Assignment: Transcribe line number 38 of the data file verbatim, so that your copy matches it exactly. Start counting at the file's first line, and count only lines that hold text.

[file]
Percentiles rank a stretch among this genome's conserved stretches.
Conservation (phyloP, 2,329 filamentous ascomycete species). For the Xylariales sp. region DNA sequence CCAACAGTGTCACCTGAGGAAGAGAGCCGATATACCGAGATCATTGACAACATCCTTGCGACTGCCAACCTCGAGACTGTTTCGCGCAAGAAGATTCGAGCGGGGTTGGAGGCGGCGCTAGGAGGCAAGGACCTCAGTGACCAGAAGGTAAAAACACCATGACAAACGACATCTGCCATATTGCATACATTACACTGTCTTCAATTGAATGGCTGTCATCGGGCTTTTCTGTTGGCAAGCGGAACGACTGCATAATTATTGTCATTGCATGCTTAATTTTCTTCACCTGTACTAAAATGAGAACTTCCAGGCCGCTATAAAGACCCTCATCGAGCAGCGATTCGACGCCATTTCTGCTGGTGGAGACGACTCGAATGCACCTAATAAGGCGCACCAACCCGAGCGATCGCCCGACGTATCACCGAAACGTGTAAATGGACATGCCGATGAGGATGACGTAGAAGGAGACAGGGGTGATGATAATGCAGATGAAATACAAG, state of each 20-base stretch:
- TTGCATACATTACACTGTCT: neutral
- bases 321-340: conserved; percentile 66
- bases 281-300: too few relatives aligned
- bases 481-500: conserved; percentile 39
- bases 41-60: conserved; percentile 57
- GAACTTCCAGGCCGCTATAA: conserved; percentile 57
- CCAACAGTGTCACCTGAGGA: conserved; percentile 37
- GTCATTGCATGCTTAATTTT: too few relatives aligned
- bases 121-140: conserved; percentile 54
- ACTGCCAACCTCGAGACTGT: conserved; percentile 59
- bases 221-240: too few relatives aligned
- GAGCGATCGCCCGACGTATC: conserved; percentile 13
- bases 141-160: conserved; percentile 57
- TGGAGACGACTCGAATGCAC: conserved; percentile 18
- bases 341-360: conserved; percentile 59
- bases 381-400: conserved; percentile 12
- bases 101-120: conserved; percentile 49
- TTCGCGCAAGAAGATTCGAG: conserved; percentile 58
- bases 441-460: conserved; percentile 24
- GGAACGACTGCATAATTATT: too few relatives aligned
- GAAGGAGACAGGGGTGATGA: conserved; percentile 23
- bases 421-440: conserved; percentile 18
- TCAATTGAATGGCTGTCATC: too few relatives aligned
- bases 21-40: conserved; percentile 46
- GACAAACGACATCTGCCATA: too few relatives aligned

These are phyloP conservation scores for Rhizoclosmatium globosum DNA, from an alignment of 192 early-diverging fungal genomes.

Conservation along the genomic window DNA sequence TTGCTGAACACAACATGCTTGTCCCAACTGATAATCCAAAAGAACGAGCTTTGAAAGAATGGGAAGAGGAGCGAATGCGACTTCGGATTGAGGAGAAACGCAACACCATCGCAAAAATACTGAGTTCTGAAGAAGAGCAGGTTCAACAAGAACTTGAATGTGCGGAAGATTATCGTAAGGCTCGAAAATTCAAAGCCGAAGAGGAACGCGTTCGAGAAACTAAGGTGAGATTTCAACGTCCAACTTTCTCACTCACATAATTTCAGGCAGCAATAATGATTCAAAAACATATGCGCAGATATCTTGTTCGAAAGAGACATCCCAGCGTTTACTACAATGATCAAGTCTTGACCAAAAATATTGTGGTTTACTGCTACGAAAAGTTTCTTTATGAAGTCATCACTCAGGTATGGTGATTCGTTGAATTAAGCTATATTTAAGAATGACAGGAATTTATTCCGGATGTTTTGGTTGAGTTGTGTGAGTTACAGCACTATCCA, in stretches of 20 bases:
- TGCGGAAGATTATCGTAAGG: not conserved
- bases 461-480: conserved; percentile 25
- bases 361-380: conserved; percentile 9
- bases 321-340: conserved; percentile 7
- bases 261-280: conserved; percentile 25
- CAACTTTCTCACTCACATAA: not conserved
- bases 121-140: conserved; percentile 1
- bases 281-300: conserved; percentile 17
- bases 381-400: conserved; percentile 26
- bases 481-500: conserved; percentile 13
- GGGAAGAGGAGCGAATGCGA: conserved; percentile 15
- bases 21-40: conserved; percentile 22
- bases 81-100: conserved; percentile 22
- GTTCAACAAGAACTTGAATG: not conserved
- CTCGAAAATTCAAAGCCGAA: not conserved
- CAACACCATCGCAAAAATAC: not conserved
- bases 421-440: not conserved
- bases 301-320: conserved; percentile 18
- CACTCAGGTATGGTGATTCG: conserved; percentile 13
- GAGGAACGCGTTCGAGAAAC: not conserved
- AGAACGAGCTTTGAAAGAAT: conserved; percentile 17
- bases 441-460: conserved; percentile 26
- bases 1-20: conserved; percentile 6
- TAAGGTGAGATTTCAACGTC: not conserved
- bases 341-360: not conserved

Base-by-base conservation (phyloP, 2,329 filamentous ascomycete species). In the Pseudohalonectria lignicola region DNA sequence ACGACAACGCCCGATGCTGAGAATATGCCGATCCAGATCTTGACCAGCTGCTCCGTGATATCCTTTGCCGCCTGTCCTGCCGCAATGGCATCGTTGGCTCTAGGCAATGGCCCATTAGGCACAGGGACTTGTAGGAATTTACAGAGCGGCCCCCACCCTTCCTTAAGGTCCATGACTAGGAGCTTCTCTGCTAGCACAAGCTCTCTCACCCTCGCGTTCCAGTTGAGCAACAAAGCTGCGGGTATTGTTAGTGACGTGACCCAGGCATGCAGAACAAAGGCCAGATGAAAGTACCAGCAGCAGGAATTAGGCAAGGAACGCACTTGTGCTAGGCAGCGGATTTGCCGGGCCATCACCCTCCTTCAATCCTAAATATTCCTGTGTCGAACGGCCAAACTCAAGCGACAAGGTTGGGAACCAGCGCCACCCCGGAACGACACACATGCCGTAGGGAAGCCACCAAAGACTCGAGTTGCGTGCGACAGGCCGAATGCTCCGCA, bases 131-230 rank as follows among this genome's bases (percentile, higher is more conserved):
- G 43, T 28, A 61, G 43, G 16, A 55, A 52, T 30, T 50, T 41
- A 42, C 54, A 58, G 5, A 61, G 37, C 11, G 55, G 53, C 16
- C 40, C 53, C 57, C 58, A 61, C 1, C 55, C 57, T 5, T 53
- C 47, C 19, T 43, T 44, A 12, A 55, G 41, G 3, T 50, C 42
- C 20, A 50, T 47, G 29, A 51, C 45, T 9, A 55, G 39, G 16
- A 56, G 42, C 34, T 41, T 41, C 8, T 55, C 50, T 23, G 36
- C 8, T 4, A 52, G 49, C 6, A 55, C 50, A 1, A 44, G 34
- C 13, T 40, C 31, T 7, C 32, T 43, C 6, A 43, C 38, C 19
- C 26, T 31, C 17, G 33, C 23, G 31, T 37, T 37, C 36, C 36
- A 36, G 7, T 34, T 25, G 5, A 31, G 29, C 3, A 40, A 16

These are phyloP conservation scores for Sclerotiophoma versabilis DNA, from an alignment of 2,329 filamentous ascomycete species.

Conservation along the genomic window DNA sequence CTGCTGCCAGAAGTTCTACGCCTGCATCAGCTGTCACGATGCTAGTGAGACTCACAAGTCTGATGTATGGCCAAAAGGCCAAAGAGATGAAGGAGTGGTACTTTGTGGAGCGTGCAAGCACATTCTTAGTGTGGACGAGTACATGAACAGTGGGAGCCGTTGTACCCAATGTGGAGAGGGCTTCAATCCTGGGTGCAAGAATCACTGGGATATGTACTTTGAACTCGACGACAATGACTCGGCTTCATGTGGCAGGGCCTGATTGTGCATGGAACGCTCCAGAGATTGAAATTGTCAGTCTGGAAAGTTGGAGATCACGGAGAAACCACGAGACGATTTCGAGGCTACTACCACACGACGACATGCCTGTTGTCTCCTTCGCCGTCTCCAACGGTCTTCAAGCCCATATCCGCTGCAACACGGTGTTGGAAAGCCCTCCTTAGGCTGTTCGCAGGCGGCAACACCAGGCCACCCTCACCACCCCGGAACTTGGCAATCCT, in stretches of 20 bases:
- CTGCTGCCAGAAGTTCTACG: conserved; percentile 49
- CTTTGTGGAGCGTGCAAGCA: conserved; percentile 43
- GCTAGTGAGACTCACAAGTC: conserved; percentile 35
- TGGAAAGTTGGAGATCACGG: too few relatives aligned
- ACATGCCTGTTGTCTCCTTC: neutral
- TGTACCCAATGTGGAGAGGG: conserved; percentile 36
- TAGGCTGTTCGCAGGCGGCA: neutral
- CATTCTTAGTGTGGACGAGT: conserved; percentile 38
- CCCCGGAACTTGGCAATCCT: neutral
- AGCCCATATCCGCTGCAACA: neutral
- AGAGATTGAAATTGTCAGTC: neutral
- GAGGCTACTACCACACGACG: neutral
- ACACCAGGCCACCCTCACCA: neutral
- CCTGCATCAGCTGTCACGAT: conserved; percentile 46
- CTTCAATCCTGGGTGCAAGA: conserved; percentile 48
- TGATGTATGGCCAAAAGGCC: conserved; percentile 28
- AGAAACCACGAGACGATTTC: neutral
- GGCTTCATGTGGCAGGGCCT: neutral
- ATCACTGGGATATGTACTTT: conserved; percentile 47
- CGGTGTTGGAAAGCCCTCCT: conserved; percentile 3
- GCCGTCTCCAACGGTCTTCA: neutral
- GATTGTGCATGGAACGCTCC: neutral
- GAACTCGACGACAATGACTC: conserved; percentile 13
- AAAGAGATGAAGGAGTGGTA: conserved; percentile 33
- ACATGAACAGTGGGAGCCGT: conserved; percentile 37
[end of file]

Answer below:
- bases 381-400: conserved; percentile 26